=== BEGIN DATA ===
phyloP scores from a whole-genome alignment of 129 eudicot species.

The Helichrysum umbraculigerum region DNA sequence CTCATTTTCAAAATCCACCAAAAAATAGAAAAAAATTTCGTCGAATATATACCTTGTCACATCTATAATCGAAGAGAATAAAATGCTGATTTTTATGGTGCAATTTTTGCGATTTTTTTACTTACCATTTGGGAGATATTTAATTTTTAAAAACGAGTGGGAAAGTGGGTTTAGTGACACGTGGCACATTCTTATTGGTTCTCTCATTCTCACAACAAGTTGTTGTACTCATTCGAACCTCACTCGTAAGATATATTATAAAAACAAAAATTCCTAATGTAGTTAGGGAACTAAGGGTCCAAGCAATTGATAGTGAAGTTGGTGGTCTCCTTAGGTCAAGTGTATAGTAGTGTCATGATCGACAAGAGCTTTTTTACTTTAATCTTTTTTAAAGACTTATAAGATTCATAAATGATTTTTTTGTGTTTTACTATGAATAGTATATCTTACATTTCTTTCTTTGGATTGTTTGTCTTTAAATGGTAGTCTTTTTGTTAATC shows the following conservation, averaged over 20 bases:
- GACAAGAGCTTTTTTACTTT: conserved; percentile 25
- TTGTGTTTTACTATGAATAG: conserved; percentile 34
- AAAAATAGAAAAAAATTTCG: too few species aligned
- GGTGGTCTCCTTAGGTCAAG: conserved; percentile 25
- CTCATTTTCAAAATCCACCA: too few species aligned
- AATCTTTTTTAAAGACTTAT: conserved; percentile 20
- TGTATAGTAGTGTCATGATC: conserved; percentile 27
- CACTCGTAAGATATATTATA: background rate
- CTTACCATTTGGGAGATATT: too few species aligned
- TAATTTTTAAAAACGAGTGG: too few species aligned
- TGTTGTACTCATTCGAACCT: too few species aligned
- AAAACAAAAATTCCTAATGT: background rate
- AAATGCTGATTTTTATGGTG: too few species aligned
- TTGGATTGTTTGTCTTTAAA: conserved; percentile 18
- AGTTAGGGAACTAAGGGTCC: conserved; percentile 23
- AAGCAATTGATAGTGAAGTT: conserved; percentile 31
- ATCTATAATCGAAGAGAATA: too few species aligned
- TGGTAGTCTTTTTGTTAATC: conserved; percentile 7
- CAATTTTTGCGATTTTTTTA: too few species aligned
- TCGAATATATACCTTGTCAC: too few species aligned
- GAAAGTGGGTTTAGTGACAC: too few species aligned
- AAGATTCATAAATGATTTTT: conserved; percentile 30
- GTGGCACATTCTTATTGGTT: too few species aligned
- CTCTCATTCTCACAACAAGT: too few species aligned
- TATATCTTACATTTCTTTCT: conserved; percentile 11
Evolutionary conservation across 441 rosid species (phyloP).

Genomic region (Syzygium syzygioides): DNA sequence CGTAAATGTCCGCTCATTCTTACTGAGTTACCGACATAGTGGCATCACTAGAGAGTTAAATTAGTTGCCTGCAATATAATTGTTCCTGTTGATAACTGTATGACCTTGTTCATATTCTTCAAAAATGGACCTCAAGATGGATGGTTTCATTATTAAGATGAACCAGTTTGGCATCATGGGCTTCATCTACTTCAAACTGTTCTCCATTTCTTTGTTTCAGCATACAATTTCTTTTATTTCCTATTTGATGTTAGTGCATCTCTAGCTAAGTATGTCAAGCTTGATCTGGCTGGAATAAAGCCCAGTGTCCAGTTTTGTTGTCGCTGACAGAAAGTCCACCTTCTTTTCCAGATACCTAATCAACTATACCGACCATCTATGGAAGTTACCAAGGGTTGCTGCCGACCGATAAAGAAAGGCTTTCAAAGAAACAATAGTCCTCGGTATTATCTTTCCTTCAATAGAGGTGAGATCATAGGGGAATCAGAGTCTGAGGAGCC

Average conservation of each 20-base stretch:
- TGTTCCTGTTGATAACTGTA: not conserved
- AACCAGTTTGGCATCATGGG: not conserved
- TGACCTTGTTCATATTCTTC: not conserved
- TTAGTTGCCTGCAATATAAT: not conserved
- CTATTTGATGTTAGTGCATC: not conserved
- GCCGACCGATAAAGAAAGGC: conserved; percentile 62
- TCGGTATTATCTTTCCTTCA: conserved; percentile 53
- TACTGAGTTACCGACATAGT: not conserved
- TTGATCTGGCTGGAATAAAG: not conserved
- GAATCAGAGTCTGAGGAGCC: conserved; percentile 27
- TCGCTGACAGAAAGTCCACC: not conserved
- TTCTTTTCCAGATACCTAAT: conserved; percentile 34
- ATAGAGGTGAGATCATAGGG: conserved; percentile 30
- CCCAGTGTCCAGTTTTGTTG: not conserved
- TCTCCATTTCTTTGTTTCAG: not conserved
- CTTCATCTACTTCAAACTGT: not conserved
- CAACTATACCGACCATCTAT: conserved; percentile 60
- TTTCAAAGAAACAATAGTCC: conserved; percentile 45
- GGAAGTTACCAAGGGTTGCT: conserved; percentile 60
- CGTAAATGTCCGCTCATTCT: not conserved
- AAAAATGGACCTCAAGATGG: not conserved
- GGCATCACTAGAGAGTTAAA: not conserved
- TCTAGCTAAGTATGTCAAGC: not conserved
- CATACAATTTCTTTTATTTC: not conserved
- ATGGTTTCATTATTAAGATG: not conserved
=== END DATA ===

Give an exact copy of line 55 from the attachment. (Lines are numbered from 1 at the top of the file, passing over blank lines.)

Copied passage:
- ATGGTTTCATTATTAAGATG: not conserved